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Vaccinations, Exercise and the Flu

Ready for your shot?
Ready for your shot?

While drug companies rush to create a vaccine to defeat COVID-19, it can be easy to forget other vaccines protect us against deadly diseases now. More than 330 people died from the flu every day during the 2019-2020 flu season. Getting a flu vaccination could potentially save 132 lives a day, while also keeping tens of thousands of people out of hospitals. Here are some important things to know.

When should you get a flu vaccine?

Doctors say the best time is from September to the middle of November. The older you are, the longer you might consider delaying. The reason is because the effectiveness weakens over time. People over 65 lose their immunity quicker than younger people, and you want it to last until the end of the flu season, around late March or early April. If you got the shot in August, it may start to diminish by the time you entered the peak flu season in January.

On the other hand, it can take two full weeks before peak immunity is reached. That means you want to get it in time for your body to be protected when flu season ramps up. The best window is thought to be around the first couple weeks of November.

Don't worry if you missed the ideal window, even if it's late in the season you should consider getting the shot if you haven't already. The flu does diminish in the spring and summer, but it doesn't completely go away. Ultimately the best time to get a shot is whenever you can find the time to do it.

Will the flu shot protect against COVID-19?

No. There's no evidence that the flu shot can protect against anything other than the flu.

Which flu shot should I get?

There are a few options. Flu shots in the past were designed to protect against three strains of the virus (called trivalent) and some against four (quadrivalent). Even though almost all the shots available today are the quadrivalent type, you should get whichever one is available in your area.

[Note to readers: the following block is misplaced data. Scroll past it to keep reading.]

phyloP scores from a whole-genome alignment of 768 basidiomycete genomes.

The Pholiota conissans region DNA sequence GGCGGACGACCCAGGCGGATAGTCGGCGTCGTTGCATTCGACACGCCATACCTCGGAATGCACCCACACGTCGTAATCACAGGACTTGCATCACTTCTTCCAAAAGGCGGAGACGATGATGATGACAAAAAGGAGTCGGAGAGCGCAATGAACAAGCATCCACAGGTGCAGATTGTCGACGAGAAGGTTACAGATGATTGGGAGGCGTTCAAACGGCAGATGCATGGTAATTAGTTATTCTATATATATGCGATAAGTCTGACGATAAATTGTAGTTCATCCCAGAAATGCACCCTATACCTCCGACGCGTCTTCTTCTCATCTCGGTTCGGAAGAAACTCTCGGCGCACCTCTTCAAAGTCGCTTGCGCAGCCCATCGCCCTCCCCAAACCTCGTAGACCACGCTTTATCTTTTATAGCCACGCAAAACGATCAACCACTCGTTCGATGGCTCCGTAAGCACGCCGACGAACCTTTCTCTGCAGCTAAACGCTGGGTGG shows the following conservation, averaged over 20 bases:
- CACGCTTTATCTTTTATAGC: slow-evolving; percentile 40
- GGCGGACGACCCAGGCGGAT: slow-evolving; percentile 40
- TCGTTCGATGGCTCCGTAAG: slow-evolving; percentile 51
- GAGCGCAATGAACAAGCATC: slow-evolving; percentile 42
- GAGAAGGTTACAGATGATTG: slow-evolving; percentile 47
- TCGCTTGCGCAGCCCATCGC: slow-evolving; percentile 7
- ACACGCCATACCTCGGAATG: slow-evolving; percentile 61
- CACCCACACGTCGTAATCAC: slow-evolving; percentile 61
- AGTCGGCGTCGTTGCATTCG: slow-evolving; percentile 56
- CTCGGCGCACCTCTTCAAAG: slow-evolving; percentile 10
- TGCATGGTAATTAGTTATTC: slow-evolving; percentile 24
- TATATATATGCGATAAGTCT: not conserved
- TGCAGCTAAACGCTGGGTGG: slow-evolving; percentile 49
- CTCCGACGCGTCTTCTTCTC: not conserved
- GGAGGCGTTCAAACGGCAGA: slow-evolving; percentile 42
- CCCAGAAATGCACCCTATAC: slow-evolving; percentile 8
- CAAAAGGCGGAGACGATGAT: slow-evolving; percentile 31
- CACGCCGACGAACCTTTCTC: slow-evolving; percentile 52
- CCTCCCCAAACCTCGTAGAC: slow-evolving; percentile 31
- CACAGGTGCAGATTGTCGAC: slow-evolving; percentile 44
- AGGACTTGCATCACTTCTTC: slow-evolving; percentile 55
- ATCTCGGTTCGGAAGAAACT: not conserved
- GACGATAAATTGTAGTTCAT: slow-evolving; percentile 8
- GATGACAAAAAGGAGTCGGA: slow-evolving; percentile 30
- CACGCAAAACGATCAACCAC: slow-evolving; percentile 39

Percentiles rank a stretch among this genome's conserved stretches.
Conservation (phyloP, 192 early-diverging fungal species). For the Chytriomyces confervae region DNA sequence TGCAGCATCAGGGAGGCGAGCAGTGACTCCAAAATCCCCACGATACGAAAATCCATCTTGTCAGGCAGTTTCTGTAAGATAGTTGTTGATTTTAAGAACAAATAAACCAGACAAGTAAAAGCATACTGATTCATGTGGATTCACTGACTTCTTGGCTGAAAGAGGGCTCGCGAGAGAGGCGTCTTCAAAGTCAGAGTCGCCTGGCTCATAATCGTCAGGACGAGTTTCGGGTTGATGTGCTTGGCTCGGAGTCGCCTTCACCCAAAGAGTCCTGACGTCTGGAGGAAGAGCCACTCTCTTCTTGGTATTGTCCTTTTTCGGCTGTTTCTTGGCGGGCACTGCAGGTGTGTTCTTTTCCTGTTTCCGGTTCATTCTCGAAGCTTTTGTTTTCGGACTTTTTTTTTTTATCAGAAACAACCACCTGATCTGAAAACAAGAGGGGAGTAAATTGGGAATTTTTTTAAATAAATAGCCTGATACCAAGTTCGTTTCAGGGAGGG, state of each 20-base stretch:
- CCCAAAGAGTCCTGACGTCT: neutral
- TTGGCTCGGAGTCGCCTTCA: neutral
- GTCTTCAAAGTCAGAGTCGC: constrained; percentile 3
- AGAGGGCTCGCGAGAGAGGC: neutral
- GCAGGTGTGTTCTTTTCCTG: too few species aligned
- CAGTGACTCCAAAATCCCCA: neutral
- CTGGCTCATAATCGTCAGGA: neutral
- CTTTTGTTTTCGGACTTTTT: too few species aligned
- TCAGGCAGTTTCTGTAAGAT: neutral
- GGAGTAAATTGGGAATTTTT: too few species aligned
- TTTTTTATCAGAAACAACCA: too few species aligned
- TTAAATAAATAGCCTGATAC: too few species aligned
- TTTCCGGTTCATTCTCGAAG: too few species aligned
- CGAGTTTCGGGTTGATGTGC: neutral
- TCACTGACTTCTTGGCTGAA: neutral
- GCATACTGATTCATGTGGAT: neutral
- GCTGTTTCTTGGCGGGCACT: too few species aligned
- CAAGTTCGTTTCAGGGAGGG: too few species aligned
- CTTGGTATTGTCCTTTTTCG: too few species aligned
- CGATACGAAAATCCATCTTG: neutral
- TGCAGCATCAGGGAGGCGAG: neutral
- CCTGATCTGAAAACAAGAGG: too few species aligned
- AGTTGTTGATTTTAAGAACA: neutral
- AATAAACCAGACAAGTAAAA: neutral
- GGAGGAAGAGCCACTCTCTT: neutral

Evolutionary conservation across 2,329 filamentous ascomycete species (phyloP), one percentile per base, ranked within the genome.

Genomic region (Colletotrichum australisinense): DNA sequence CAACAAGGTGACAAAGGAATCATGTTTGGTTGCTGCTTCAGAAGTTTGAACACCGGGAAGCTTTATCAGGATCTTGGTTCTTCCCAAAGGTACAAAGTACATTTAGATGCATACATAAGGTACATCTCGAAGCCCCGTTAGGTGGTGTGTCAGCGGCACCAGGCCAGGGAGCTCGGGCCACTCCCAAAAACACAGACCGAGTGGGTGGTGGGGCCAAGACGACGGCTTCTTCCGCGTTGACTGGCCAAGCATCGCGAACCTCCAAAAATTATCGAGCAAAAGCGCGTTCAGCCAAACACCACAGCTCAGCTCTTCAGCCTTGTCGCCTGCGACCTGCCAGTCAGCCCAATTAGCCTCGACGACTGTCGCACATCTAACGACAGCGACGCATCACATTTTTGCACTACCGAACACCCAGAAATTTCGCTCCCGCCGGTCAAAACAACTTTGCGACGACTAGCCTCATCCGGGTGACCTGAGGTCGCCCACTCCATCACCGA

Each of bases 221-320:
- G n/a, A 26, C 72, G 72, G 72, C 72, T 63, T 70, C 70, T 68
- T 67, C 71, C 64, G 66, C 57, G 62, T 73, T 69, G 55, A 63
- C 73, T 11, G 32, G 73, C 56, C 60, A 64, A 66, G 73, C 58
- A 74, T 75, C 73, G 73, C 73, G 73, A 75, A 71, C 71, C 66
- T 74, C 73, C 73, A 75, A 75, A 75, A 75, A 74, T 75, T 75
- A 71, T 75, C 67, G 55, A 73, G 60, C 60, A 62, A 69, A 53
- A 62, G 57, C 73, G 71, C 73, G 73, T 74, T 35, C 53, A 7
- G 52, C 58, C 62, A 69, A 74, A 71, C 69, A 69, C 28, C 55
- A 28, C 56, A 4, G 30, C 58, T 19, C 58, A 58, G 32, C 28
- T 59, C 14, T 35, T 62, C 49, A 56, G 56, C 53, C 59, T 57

Many doctors offices and pharmacies offer a high-dose version of the shot, that works better for people over 65. You can ask to see if that's available, but most providers will automatically give you the more appropriate one.

Nasal sprays are available, but they have more side effects and they don't work as well for many people. Your doctor or pharmacist will recommend the nasal spray if allergies or other issues prevent you from getting a shot.

Who can get the flu vaccination?

According to the CDC, almost everyone that's older than 6 months can get the shot. The primary warning is for people with severe allergies to ingredients in the vaccine which can include gelatin, antibiotics or egg.

The nasal spray is approved for children over the age of 2 and under the age of 50. But there are several groups of people who are discouraged from taking the spray. Those groups include pregnant women, children from ages 2 to 17 who are receiving aspirin or salicylate-containing medications, people with weakened immune systems or people who are in close contact with severely immunocompromised people.

Can exercise before getting a shot make any difference?

Researchers believe exercise may provide a small boost in effectiveness. Regular exercisers showed higher levels of antibodies (those things that protect you) than non-exercisers. However, even occasional exercisers can benefit.

In a 2007 study, researchers looked at people who lifted weights up to six hours before getting a shot. They compared them with people who didn't exercise at all. A month later, the one-time exercisers had higher levels of protective antibodies than the non-exercisers.

Can I workout after getting a shot?

Yes, but don't push yourself too much. Your immune system is working hard at building antibodies, so overly intense workouts may be counterproductive. A moderate strength training workout or short intervals with longer rest periods would be the most you should attempt. You might also want to skip arms and concentrate on legs, because there might be soreness where you got the injection.

Concerned about getting a vaccine? Think vaccines are dangerous? You should probably watch this video.

For anyone interested in how flu vaccines are developed each year, check this out from the CDC website: https://www.cdc.gov/flu/prevent/vaccine-selection.htm.

Trying to figure out what vaccines you or your children might need? The CDC has this handy tool that can help you figure it out. https://www2a.cdc.gov/vaccines/childquiz/.

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